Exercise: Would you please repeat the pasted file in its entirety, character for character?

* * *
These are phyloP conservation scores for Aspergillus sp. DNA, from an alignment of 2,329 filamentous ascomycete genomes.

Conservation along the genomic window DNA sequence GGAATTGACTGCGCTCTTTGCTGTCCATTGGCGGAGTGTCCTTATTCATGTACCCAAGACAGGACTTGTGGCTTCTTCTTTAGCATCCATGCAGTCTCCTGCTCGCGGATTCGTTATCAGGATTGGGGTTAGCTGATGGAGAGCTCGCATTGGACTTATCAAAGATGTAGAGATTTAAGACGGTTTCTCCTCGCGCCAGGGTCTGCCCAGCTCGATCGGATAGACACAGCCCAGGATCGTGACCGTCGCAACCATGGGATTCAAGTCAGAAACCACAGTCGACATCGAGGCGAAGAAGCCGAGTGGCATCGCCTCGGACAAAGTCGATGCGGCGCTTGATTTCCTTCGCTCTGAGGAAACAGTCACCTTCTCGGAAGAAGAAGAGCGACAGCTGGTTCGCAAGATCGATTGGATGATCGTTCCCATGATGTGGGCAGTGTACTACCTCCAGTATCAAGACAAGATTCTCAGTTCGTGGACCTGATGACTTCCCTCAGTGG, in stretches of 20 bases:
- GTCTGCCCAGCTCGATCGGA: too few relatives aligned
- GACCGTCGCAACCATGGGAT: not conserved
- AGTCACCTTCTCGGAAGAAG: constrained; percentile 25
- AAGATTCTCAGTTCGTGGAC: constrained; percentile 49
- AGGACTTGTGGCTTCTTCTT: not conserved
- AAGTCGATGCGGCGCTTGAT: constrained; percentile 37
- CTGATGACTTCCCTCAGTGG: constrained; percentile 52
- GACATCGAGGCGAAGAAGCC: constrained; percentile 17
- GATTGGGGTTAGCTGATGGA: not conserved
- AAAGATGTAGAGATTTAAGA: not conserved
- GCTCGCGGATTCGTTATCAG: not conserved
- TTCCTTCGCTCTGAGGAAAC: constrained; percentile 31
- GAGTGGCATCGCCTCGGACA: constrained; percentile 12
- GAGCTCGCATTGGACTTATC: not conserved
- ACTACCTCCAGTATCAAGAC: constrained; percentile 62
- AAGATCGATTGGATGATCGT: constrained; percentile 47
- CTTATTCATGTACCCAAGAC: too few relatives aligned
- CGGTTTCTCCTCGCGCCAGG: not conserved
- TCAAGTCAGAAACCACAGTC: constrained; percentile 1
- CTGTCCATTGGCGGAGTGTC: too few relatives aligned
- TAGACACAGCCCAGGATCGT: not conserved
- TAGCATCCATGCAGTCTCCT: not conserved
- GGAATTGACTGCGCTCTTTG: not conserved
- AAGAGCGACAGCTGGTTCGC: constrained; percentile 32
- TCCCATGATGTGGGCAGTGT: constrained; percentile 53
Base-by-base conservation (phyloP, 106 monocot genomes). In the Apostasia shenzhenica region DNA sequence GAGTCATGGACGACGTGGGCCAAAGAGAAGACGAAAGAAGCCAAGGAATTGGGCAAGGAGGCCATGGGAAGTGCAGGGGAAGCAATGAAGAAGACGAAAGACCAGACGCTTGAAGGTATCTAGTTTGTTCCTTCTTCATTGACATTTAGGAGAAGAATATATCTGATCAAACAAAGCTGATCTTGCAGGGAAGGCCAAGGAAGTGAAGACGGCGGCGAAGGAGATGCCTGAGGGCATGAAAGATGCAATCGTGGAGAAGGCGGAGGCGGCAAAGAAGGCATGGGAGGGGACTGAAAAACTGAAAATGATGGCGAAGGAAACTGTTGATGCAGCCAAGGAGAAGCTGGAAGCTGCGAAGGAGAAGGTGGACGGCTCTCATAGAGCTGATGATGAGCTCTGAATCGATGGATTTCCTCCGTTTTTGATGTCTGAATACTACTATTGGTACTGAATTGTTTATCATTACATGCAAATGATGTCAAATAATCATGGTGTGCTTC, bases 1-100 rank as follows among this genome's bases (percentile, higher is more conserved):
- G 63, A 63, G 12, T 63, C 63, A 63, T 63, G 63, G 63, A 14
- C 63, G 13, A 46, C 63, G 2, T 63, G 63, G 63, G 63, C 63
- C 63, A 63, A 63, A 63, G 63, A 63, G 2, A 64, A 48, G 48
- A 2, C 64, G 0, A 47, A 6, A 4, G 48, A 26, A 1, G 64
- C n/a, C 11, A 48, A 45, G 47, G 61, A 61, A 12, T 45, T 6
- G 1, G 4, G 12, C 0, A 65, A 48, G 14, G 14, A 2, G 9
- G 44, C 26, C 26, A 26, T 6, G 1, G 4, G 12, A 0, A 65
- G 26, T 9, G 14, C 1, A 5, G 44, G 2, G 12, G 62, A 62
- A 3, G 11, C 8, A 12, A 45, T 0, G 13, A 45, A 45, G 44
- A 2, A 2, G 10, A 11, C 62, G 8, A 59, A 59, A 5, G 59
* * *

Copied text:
These are phyloP conservation scores for Aspergillus sp. DNA, from an alignment of 2,329 filamentous ascomycete genomes.

Conservation along the genomic window DNA sequence GGAATTGACTGCGCTCTTTGCTGTCCATTGGCGGAGTGTCCTTATTCATGTACCCAAGACAGGACTTGTGGCTTCTTCTTTAGCATCCATGCAGTCTCCTGCTCGCGGATTCGTTATCAGGATTGGGGTTAGCTGATGGAGAGCTCGCATTGGACTTATCAAAGATGTAGAGATTTAAGACGGTTTCTCCTCGCGCCAGGGTCTGCCCAGCTCGATCGGATAGACACAGCCCAGGATCGTGACCGTCGCAACCATGGGATTCAAGTCAGAAACCACAGTCGACATCGAGGCGAAGAAGCCGAGTGGCATCGCCTCGGACAAAGTCGATGCGGCGCTTGATTTCCTTCGCTCTGAGGAAACAGTCACCTTCTCGGAAGAAGAAGAGCGACAGCTGGTTCGCAAGATCGATTGGATGATCGTTCCCATGATGTGGGCAGTGTACTACCTCCAGTATCAAGACAAGATTCTCAGTTCGTGGACCTGATGACTTCCCTCAGTGG, in stretches of 20 bases:
- GTCTGCCCAGCTCGATCGGA: too few relatives aligned
- GACCGTCGCAACCATGGGAT: not conserved
- AGTCACCTTCTCGGAAGAAG: constrained; percentile 25
- AAGATTCTCAGTTCGTGGAC: constrained; percentile 49
- AGGACTTGTGGCTTCTTCTT: not conserved
- AAGTCGATGCGGCGCTTGAT: constrained; percentile 37
- CTGATGACTTCCCTCAGTGG: constrained; percentile 52
- GACATCGAGGCGAAGAAGCC: constrained; percentile 17
- GATTGGGGTTAGCTGATGGA: not conserved
- AAAGATGTAGAGATTTAAGA: not conserved
- GCTCGCGGATTCGTTATCAG: not conserved
- TTCCTTCGCTCTGAGGAAAC: constrained; percentile 31
- GAGTGGCATCGCCTCGGACA: constrained; percentile 12
- GAGCTCGCATTGGACTTATC: not conserved
- ACTACCTCCAGTATCAAGAC: constrained; percentile 62
- AAGATCGATTGGATGATCGT: constrained; percentile 47
- CTTATTCATGTACCCAAGAC: too few relatives aligned
- CGGTTTCTCCTCGCGCCAGG: not conserved
- TCAAGTCAGAAACCACAGTC: constrained; percentile 1
- CTGTCCATTGGCGGAGTGTC: too few relatives aligned
- TAGACACAGCCCAGGATCGT: not conserved
- TAGCATCCATGCAGTCTCCT: not conserved
- GGAATTGACTGCGCTCTTTG: not conserved
- AAGAGCGACAGCTGGTTCGC: constrained; percentile 32
- TCCCATGATGTGGGCAGTGT: constrained; percentile 53
Base-by-base conservation (phyloP, 106 monocot genomes). In the Apostasia shenzhenica region DNA sequence GAGTCATGGACGACGTGGGCCAAAGAGAAGACGAAAGAAGCCAAGGAATTGGGCAAGGAGGCCATGGGAAGTGCAGGGGAAGCAATGAAGAAGACGAAAGACCAGACGCTTGAAGGTATCTAGTTTGTTCCTTCTTCATTGACATTTAGGAGAAGAATATATCTGATCAAACAAAGCTGATCTTGCAGGGAAGGCCAAGGAAGTGAAGACGGCGGCGAAGGAGATGCCTGAGGGCATGAAAGATGCAATCGTGGAGAAGGCGGAGGCGGCAAAGAAGGCATGGGAGGGGACTGAAAAACTGAAAATGATGGCGAAGGAAACTGTTGATGCAGCCAAGGAGAAGCTGGAAGCTGCGAAGGAGAAGGTGGACGGCTCTCATAGAGCTGATGATGAGCTCTGAATCGATGGATTTCCTCCGTTTTTGATGTCTGAATACTACTATTGGTACTGAATTGTTTATCATTACATGCAAATGATGTCAAATAATCATGGTGTGCTTC, bases 1-100 rank as follows among this genome's bases (percentile, higher is more conserved):
- G 63, A 63, G 12, T 63, C 63, A 63, T 63, G 63, G 63, A 14
- C 63, G 13, A 46, C 63, G 2, T 63, G 63, G 63, G 63, C 63
- C 63, A 63, A 63, A 63, G 63, A 63, G 2, A 64, A 48, G 48
- A 2, C 64, G 0, A 47, A 6, A 4, G 48, A 26, A 1, G 64
- C n/a, C 11, A 48, A 45, G 47, G 61, A 61, A 12, T 45, T 6
- G 1, G 4, G 12, C 0, A 65, A 48, G 14, G 14, A 2, G 9
- G 44, C 26, C 26, A 26, T 6, G 1, G 4, G 12, A 0, A 65
- G 26, T 9, G 14, C 1, A 5, G 44, G 2, G 12, G 62, A 62
- A 3, G 11, C 8, A 12, A 45, T 0, G 13, A 45, A 45, G 44
- A 2, A 2, G 10, A 11, C 62, G 8, A 59, A 59, A 5, G 59